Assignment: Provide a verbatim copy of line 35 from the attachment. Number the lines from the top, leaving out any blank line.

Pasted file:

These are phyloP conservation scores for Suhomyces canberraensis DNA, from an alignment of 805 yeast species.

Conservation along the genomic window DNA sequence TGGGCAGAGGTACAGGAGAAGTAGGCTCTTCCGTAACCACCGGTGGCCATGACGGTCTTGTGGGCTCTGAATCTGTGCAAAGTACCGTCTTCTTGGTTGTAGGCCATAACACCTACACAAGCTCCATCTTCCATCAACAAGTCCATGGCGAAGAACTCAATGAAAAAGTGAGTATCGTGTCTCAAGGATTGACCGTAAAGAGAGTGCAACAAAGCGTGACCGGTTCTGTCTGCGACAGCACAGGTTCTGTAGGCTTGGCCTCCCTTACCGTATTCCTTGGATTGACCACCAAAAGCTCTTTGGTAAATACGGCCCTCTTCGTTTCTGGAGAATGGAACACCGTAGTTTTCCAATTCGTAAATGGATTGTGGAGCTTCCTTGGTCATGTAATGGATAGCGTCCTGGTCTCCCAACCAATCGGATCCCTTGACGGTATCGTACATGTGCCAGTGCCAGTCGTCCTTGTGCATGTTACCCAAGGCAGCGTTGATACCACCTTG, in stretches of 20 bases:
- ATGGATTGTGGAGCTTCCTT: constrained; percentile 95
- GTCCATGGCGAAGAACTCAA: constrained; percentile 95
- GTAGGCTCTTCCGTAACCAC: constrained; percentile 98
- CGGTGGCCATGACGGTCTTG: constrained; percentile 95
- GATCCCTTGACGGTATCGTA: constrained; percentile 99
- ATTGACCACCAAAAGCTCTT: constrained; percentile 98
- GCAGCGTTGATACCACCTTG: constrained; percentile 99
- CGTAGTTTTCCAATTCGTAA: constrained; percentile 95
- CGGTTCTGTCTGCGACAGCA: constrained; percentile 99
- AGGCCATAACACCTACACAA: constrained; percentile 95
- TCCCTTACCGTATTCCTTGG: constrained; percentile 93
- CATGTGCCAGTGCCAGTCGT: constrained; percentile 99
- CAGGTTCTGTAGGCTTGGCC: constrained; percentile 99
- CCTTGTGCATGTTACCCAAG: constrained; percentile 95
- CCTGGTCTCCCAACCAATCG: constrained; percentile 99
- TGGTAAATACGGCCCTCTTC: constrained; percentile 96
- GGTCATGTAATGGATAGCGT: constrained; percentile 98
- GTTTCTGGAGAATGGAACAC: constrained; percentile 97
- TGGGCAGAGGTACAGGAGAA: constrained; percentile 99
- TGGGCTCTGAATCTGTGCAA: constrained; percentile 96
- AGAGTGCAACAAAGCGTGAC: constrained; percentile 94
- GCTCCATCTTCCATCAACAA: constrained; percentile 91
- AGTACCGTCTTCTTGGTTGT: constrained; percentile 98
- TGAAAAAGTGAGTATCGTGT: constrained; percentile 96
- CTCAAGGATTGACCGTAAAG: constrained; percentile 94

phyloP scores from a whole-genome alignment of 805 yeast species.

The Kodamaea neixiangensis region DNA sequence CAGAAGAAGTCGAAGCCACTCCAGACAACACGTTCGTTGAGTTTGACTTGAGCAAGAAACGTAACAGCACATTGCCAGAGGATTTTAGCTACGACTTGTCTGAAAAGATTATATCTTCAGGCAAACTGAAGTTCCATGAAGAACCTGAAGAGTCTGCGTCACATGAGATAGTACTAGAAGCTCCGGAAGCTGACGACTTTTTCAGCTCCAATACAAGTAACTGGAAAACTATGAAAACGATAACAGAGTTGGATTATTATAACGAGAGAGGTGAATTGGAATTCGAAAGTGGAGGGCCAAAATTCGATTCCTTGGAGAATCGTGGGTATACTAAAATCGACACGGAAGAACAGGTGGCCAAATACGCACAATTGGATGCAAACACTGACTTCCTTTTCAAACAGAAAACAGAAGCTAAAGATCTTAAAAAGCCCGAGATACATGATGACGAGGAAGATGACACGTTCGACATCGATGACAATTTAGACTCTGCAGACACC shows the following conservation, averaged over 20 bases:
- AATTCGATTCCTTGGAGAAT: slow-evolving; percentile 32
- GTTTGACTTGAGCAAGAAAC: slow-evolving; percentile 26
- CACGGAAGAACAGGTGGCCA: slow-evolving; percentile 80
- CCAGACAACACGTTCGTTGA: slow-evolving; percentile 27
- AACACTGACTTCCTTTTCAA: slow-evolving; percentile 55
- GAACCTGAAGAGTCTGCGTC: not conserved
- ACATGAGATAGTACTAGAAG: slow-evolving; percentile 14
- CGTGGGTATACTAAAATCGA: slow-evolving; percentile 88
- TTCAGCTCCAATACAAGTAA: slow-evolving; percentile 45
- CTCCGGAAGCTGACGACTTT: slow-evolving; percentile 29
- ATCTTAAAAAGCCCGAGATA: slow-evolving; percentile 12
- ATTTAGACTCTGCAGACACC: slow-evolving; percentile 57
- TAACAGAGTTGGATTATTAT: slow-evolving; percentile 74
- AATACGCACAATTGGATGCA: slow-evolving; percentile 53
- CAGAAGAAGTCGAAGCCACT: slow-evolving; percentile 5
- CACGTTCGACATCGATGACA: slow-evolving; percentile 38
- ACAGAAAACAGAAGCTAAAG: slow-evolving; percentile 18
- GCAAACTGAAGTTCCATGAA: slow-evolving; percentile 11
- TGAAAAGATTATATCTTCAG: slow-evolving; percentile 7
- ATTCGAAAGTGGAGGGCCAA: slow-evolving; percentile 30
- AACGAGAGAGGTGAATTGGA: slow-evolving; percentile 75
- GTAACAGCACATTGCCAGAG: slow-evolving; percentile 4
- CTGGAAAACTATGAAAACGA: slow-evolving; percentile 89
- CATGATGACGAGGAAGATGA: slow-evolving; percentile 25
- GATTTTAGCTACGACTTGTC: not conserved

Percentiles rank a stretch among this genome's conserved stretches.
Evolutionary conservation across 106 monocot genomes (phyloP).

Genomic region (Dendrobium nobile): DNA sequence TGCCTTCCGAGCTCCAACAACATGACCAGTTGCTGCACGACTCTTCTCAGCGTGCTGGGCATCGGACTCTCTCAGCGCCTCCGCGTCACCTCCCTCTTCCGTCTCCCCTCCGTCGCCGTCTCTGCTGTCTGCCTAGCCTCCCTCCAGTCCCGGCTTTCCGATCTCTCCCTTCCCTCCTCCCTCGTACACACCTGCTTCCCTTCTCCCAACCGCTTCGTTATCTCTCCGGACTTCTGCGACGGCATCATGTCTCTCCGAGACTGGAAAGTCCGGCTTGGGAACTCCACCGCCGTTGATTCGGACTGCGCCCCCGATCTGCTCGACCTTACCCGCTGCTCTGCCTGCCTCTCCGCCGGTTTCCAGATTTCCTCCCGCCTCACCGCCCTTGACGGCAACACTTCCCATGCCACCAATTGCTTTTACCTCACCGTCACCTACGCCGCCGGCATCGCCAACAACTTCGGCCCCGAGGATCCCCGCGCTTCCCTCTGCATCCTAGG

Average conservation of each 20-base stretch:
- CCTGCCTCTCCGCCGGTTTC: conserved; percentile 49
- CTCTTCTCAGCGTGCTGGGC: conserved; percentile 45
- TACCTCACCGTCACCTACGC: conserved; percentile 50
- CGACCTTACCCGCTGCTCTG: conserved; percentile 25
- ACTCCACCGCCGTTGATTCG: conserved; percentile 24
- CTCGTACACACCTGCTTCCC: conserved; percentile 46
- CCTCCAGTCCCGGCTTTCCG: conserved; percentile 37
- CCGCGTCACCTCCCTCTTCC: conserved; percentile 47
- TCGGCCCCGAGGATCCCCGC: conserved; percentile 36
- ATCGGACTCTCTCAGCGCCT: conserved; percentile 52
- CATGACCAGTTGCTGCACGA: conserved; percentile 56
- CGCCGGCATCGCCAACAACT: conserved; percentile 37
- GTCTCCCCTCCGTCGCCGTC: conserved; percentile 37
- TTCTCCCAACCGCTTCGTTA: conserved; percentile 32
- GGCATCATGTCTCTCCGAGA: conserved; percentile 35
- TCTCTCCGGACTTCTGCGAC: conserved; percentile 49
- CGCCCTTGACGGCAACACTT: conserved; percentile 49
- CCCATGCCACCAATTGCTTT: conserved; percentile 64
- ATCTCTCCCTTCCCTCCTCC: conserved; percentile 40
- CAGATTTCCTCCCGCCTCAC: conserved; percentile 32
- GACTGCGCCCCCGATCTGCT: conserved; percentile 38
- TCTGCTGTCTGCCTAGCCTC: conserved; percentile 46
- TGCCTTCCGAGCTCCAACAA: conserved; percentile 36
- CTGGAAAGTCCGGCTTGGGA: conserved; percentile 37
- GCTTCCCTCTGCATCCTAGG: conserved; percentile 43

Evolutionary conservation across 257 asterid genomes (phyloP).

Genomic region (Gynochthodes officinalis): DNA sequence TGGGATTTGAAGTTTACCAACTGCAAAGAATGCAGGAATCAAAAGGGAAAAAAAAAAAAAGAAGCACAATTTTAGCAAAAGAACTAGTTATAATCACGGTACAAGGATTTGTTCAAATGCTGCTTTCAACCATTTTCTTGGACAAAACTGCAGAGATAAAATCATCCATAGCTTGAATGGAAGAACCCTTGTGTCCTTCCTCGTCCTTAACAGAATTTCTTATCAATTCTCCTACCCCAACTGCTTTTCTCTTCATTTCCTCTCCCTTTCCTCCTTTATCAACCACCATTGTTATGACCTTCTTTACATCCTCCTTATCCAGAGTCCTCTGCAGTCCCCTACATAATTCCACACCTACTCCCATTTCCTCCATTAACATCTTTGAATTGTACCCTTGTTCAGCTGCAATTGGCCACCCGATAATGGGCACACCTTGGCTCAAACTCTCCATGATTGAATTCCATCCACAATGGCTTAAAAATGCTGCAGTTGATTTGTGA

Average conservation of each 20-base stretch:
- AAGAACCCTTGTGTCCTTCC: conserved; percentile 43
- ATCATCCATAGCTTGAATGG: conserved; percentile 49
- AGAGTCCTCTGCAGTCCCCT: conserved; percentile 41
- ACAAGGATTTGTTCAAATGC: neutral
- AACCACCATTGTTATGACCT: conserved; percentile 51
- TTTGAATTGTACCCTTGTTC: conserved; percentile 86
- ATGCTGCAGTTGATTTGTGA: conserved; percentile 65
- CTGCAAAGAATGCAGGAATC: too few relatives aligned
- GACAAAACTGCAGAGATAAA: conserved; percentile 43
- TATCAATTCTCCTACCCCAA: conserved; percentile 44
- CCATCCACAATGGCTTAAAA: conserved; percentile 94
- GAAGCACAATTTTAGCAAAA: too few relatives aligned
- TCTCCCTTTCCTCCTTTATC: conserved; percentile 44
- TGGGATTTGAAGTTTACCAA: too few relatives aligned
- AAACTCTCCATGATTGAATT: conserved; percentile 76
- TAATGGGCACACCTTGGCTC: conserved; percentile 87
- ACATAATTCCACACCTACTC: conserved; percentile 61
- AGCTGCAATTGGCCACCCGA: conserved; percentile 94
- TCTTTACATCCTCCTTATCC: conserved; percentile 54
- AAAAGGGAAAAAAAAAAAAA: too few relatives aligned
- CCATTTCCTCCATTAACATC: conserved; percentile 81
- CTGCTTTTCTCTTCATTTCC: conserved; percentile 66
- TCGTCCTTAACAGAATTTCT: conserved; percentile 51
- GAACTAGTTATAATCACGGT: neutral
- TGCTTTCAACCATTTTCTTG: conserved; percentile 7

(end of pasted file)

- GAACCTGAAGAGTCTGCGTC: not conserved